But of the last nine speakers at the convention over the past 25 years, five have been Latinos. Two others were Black Angelenos. Two were white.
De León’s bitter resentment of racism and discrimination surfaced in other ways during the conversation.
The biggest threat to Latinos, he said, isn’t “those pro-Trump nuts in Orange County. It’s the white liberals. It’s the LA Times.”
He dubbed Mike Bonin, who is white, the council’s “fourth black member” because he’s “never going to friggin’ bleep about Latinos.”
Bonin’s adopted black son was described by De León as a prop similar to a designer handbag. His hateful comment came after Martinez called the toddler a “little monkey” in Spanish and said Bonin, who is gay, was a “little slut.”
De León’s goal at the meeting a year ago was to plan how the then-current reshuffle of council seats could cement “Latino strength for the foreseeable future.”
It was Martinez who uttered the most racist and hateful words. But De León and Councilor Gil Cedillo should have told her to hold on — that her gutter talk was unacceptable.
She was the powerful Council President, and de León and Cedillo, following human nature and long-held political pragmatism, went together to get along, I guess. Nunez agrees.
“When the President of the City Council has a conversation like this, the others feel like they should join in,” Núñez told me. “It changes the dynamic. The biggest mistake Kevin and Gil made was not stopping her as soon as she made the comment about the kid.
“Now they are guilty by association. And listen, they said some things they shouldn’t have said.”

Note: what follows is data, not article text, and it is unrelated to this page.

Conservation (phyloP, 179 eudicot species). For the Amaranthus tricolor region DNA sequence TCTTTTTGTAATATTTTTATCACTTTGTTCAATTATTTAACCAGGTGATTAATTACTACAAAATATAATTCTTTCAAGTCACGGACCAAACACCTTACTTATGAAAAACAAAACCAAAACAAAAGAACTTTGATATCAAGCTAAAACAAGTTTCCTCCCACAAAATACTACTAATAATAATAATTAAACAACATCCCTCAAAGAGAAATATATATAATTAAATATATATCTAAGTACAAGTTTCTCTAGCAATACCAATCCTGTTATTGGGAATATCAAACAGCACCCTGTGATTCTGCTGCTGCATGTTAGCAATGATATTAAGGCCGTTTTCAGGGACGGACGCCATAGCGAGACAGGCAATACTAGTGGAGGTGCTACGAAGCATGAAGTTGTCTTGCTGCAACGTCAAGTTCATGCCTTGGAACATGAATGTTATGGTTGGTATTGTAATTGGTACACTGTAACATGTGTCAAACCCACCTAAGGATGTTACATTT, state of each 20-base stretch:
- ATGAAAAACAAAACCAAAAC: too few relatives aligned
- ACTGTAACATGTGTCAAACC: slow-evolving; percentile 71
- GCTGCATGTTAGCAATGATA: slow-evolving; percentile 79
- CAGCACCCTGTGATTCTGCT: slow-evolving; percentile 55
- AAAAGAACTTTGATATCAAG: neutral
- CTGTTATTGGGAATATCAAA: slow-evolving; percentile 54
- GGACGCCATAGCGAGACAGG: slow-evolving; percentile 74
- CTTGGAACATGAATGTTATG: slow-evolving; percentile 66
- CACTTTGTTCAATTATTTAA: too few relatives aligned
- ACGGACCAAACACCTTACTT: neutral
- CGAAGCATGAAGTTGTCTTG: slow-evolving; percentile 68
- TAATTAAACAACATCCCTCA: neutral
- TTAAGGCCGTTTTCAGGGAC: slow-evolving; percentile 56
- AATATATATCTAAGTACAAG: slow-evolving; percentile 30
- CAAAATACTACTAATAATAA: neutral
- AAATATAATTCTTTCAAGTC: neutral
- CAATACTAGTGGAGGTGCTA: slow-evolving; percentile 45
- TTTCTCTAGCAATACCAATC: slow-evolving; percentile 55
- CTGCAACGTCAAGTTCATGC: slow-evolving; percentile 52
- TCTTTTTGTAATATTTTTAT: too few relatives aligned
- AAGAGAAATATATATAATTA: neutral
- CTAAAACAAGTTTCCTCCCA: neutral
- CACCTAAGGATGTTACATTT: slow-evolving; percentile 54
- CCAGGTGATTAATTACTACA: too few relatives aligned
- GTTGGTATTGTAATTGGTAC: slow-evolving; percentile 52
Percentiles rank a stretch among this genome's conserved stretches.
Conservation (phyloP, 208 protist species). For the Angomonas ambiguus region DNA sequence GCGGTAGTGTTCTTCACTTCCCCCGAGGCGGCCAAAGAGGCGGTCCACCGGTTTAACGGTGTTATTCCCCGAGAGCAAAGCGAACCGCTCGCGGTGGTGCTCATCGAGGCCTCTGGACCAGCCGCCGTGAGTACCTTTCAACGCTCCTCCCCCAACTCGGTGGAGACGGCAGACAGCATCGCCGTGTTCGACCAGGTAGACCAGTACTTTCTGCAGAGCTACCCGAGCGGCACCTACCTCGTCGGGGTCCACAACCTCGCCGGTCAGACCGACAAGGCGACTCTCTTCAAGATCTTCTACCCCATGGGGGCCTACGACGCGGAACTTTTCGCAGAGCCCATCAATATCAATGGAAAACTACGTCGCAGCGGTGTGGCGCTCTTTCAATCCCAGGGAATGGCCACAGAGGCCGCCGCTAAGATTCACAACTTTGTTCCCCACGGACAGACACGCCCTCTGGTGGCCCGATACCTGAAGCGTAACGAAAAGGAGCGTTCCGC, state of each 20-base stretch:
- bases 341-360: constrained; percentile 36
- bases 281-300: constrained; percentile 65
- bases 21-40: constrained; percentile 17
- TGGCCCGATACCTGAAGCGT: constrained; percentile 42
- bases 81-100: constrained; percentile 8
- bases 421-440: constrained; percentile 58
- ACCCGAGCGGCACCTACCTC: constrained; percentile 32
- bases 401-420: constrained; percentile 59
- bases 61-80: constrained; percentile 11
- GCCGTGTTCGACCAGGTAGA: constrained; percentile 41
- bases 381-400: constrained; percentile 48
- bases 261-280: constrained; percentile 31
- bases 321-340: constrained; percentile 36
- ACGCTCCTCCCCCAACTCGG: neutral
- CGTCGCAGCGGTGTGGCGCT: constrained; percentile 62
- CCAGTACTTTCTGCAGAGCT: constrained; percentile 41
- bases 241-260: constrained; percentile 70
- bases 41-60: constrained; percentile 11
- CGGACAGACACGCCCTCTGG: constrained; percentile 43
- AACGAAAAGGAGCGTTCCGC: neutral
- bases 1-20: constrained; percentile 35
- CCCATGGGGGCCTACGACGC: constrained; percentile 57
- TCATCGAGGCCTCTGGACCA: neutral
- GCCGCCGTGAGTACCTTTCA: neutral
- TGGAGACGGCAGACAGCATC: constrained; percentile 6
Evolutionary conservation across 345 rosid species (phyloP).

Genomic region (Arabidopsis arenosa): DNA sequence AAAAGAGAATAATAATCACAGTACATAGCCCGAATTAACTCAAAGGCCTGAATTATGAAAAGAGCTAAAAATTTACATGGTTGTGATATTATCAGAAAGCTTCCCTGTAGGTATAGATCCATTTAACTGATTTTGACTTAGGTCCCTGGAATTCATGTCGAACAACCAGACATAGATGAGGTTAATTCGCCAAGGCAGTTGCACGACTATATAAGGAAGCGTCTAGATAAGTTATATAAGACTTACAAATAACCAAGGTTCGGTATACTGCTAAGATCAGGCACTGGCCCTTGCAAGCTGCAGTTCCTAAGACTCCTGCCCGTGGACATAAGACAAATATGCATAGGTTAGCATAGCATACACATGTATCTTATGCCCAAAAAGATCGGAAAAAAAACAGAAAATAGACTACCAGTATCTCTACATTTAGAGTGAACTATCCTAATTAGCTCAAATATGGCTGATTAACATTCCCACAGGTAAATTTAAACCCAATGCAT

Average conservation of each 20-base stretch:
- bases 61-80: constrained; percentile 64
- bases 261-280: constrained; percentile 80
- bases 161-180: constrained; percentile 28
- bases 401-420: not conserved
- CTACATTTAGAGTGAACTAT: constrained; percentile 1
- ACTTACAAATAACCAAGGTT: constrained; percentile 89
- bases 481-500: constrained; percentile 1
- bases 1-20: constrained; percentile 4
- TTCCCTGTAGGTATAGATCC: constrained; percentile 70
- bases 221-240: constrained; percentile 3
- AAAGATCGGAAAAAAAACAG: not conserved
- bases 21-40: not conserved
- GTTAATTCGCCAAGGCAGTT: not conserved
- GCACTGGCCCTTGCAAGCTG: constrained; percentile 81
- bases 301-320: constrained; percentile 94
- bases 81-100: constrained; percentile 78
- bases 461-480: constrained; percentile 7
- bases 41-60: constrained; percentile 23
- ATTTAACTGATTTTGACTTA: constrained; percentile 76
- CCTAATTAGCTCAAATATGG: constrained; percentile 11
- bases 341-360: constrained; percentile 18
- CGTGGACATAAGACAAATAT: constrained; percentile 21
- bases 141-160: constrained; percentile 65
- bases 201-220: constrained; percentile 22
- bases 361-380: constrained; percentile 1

It’s the guilt of association that De León burns inside, according to an insider who asked not to be identified. De León doesn’t think he deserves to be lumped together with Martinez.
His comments – though he admits inappropriately – were largely political fare on garden diversity.
“I’ve been in rooms where other politicians have said the same thing or worse,” a senior legislative adviser told me anonymously. “People say things that make me cringe.”
Despite political and public pressure to resign, De León said in a television interview with Noticiero Univision on Wednesday that he would not do so.
One reason, the insider told me, is that De León believes that if he resigns, his involvement in the unfortunate meeting would forever be equated with Martinez. He wants the council and the public to differentiate between the two.
A very proud man, he also deeply resents others – especially political rivals – who try to force him to surrender.
If the Council really wants him out, they should try to use old-fashioned negotiating skills – which seem to be out of fashion now – and agree on an easy route.
Meanwhile, 55-year-old De León has descended from the American dream into a nightmare.
https://www.latimes.com/california/story/2022-10-20/skelton-kevin-de-leon-city-council-not-resigning Skelton: De León’s American Dream has descended into a nightmare